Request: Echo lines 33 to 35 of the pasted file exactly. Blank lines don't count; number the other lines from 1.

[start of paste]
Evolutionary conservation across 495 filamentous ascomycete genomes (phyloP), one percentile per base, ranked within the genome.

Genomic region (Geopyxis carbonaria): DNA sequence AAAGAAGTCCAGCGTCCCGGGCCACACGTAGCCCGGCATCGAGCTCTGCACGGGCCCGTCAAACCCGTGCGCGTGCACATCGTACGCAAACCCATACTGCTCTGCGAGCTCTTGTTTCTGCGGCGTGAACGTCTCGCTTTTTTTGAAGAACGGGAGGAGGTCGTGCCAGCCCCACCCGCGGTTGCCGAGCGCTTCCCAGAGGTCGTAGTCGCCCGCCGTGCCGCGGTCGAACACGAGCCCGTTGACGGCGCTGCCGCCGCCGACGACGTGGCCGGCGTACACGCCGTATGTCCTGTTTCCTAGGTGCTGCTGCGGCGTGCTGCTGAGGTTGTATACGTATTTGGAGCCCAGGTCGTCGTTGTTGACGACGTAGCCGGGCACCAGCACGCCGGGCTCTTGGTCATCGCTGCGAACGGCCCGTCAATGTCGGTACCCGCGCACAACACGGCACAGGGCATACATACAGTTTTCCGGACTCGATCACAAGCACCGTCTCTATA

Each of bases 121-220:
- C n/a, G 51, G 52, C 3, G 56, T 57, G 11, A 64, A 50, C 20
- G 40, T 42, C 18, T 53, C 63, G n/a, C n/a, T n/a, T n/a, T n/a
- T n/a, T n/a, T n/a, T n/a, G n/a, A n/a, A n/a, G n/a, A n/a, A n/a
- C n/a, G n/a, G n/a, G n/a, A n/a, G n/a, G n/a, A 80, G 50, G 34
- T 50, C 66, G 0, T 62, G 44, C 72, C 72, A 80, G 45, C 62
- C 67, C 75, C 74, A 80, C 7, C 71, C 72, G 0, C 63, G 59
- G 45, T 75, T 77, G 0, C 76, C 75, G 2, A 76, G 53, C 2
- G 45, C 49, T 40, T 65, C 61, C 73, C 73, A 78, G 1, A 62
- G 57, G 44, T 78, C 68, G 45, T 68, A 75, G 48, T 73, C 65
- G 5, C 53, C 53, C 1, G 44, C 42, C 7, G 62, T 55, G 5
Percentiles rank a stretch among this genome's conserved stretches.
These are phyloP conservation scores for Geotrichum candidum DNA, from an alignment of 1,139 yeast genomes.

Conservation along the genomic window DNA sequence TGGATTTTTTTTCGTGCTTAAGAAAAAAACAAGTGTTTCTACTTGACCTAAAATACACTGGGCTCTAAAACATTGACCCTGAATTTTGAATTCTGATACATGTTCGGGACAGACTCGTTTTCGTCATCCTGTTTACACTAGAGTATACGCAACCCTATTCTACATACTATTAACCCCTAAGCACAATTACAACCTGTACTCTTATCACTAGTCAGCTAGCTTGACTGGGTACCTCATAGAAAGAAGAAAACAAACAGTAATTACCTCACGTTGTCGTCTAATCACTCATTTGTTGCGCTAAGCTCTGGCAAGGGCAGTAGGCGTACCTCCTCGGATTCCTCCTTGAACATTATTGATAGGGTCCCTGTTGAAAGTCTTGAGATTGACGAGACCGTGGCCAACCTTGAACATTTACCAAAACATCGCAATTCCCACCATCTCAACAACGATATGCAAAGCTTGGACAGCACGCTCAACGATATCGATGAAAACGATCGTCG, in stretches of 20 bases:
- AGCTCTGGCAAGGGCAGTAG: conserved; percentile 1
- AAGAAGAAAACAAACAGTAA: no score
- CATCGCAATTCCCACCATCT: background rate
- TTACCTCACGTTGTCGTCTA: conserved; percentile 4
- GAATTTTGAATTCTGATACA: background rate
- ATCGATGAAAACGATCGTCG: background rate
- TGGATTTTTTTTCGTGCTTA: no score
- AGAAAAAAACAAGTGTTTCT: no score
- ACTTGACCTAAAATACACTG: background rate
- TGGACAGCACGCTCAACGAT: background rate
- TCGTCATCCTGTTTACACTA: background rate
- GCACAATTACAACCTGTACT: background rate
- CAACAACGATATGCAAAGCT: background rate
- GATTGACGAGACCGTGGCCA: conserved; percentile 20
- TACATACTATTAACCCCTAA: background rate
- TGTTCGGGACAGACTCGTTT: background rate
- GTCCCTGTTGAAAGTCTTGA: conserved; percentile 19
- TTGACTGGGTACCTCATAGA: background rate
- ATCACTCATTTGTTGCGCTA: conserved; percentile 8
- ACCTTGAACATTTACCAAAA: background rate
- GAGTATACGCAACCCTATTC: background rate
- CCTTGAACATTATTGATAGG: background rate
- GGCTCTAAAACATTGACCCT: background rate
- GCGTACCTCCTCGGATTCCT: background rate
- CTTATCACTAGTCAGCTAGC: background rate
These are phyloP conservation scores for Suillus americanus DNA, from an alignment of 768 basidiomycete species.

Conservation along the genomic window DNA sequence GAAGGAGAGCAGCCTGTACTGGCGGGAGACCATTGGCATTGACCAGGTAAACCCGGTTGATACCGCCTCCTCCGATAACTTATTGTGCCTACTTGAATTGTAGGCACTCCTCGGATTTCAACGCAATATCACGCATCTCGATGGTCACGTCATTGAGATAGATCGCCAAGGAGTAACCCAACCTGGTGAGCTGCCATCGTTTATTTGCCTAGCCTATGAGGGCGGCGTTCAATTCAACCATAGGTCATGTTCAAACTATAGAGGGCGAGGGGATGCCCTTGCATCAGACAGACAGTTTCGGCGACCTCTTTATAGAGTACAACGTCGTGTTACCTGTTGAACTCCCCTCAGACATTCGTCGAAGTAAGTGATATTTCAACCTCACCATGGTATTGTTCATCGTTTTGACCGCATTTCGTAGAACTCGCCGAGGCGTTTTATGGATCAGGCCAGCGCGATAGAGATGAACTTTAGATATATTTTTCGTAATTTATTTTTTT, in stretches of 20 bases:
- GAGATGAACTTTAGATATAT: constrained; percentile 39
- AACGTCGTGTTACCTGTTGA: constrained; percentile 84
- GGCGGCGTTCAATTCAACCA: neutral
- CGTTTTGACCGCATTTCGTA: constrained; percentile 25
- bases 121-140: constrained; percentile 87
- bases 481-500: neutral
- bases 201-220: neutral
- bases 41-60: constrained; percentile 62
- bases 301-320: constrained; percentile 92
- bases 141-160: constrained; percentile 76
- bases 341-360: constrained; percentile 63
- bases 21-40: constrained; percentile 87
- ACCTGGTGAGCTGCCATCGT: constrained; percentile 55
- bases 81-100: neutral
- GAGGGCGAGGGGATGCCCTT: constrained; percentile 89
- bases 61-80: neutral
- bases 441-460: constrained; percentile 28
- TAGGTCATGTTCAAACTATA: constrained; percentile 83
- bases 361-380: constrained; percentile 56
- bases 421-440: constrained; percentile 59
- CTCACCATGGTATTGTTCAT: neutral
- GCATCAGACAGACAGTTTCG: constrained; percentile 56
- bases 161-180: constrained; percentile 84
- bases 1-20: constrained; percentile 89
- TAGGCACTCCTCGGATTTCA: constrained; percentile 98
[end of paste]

- GTCCCTGTTGAAAGTCTTGA: conserved; percentile 19
- TTGACTGGGTACCTCATAGA: background rate
- ATCACTCATTTGTTGCGCTA: conserved; percentile 8